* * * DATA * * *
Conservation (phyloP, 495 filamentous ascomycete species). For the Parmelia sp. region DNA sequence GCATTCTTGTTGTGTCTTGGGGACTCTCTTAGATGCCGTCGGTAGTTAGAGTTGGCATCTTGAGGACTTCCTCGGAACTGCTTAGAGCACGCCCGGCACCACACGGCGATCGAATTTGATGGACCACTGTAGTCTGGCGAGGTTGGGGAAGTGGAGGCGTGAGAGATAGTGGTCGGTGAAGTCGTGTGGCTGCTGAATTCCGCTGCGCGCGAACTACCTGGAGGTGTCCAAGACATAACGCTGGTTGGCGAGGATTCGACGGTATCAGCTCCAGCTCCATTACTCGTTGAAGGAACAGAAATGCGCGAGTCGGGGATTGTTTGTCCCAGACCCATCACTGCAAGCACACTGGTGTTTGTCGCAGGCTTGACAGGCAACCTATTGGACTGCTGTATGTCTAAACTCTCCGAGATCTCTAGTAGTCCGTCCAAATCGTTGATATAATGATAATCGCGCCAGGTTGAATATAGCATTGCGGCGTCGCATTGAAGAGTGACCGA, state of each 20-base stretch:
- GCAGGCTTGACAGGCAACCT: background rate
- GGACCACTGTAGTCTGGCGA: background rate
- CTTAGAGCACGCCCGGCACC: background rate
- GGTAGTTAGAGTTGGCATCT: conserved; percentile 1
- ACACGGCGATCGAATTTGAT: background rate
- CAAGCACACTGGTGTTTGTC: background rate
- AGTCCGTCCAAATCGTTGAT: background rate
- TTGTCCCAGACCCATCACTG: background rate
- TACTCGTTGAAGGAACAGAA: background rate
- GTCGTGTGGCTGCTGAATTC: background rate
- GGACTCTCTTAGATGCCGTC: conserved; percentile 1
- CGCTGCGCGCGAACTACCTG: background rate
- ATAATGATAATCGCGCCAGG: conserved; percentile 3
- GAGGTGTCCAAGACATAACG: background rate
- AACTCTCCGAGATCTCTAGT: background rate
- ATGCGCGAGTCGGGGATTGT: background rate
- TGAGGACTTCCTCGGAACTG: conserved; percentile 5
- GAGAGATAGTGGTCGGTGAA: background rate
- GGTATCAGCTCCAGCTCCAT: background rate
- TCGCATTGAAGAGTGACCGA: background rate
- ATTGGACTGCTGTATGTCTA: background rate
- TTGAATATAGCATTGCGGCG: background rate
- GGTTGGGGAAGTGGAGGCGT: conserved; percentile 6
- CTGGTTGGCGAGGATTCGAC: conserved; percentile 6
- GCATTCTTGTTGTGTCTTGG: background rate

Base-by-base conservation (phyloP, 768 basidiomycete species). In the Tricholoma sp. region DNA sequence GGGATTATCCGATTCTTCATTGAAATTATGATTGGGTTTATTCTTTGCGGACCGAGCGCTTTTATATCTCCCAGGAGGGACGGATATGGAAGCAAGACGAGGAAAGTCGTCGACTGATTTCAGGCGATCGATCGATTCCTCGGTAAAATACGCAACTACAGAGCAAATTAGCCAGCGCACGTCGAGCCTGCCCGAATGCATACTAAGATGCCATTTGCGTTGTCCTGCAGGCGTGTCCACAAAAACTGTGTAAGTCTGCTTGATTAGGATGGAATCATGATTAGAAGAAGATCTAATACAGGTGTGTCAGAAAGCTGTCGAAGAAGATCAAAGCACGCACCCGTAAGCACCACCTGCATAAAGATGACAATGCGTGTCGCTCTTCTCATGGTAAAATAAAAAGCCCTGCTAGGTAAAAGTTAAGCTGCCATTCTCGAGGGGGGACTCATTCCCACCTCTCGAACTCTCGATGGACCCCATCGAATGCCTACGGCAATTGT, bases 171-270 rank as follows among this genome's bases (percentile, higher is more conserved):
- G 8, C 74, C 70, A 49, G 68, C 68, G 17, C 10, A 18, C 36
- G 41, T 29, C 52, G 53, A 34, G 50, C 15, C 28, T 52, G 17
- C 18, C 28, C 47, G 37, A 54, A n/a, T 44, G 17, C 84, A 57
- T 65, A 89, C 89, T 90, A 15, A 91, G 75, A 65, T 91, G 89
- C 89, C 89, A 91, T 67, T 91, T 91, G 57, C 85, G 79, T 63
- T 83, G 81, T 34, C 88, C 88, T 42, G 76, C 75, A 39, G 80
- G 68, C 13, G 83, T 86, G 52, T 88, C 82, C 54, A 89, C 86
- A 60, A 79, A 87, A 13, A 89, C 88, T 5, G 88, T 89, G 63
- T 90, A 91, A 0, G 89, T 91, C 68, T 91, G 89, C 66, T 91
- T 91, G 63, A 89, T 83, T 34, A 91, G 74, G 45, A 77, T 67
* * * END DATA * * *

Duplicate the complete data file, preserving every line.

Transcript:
Conservation (phyloP, 495 filamentous ascomycete species). For the Parmelia sp. region DNA sequence GCATTCTTGTTGTGTCTTGGGGACTCTCTTAGATGCCGTCGGTAGTTAGAGTTGGCATCTTGAGGACTTCCTCGGAACTGCTTAGAGCACGCCCGGCACCACACGGCGATCGAATTTGATGGACCACTGTAGTCTGGCGAGGTTGGGGAAGTGGAGGCGTGAGAGATAGTGGTCGGTGAAGTCGTGTGGCTGCTGAATTCCGCTGCGCGCGAACTACCTGGAGGTGTCCAAGACATAACGCTGGTTGGCGAGGATTCGACGGTATCAGCTCCAGCTCCATTACTCGTTGAAGGAACAGAAATGCGCGAGTCGGGGATTGTTTGTCCCAGACCCATCACTGCAAGCACACTGGTGTTTGTCGCAGGCTTGACAGGCAACCTATTGGACTGCTGTATGTCTAAACTCTCCGAGATCTCTAGTAGTCCGTCCAAATCGTTGATATAATGATAATCGCGCCAGGTTGAATATAGCATTGCGGCGTCGCATTGAAGAGTGACCGA, state of each 20-base stretch:
- GCAGGCTTGACAGGCAACCT: background rate
- GGACCACTGTAGTCTGGCGA: background rate
- CTTAGAGCACGCCCGGCACC: background rate
- GGTAGTTAGAGTTGGCATCT: conserved; percentile 1
- ACACGGCGATCGAATTTGAT: background rate
- CAAGCACACTGGTGTTTGTC: background rate
- AGTCCGTCCAAATCGTTGAT: background rate
- TTGTCCCAGACCCATCACTG: background rate
- TACTCGTTGAAGGAACAGAA: background rate
- GTCGTGTGGCTGCTGAATTC: background rate
- GGACTCTCTTAGATGCCGTC: conserved; percentile 1
- CGCTGCGCGCGAACTACCTG: background rate
- ATAATGATAATCGCGCCAGG: conserved; percentile 3
- GAGGTGTCCAAGACATAACG: background rate
- AACTCTCCGAGATCTCTAGT: background rate
- ATGCGCGAGTCGGGGATTGT: background rate
- TGAGGACTTCCTCGGAACTG: conserved; percentile 5
- GAGAGATAGTGGTCGGTGAA: background rate
- GGTATCAGCTCCAGCTCCAT: background rate
- TCGCATTGAAGAGTGACCGA: background rate
- ATTGGACTGCTGTATGTCTA: background rate
- TTGAATATAGCATTGCGGCG: background rate
- GGTTGGGGAAGTGGAGGCGT: conserved; percentile 6
- CTGGTTGGCGAGGATTCGAC: conserved; percentile 6
- GCATTCTTGTTGTGTCTTGG: background rate

Base-by-base conservation (phyloP, 768 basidiomycete species). In the Tricholoma sp. region DNA sequence GGGATTATCCGATTCTTCATTGAAATTATGATTGGGTTTATTCTTTGCGGACCGAGCGCTTTTATATCTCCCAGGAGGGACGGATATGGAAGCAAGACGAGGAAAGTCGTCGACTGATTTCAGGCGATCGATCGATTCCTCGGTAAAATACGCAACTACAGAGCAAATTAGCCAGCGCACGTCGAGCCTGCCCGAATGCATACTAAGATGCCATTTGCGTTGTCCTGCAGGCGTGTCCACAAAAACTGTGTAAGTCTGCTTGATTAGGATGGAATCATGATTAGAAGAAGATCTAATACAGGTGTGTCAGAAAGCTGTCGAAGAAGATCAAAGCACGCACCCGTAAGCACCACCTGCATAAAGATGACAATGCGTGTCGCTCTTCTCATGGTAAAATAAAAAGCCCTGCTAGGTAAAAGTTAAGCTGCCATTCTCGAGGGGGGACTCATTCCCACCTCTCGAACTCTCGATGGACCCCATCGAATGCCTACGGCAATTGT, bases 171-270 rank as follows among this genome's bases (percentile, higher is more conserved):
- G 8, C 74, C 70, A 49, G 68, C 68, G 17, C 10, A 18, C 36
- G 41, T 29, C 52, G 53, A 34, G 50, C 15, C 28, T 52, G 17
- C 18, C 28, C 47, G 37, A 54, A n/a, T 44, G 17, C 84, A 57
- T 65, A 89, C 89, T 90, A 15, A 91, G 75, A 65, T 91, G 89
- C 89, C 89, A 91, T 67, T 91, T 91, G 57, C 85, G 79, T 63
- T 83, G 81, T 34, C 88, C 88, T 42, G 76, C 75, A 39, G 80
- G 68, C 13, G 83, T 86, G 52, T 88, C 82, C 54, A 89, C 86
- A 60, A 79, A 87, A 13, A 89, C 88, T 5, G 88, T 89, G 63
- T 90, A 91, A 0, G 89, T 91, C 68, T 91, G 89, C 66, T 91
- T 91, G 63, A 89, T 83, T 34, A 91, G 74, G 45, A 77, T 67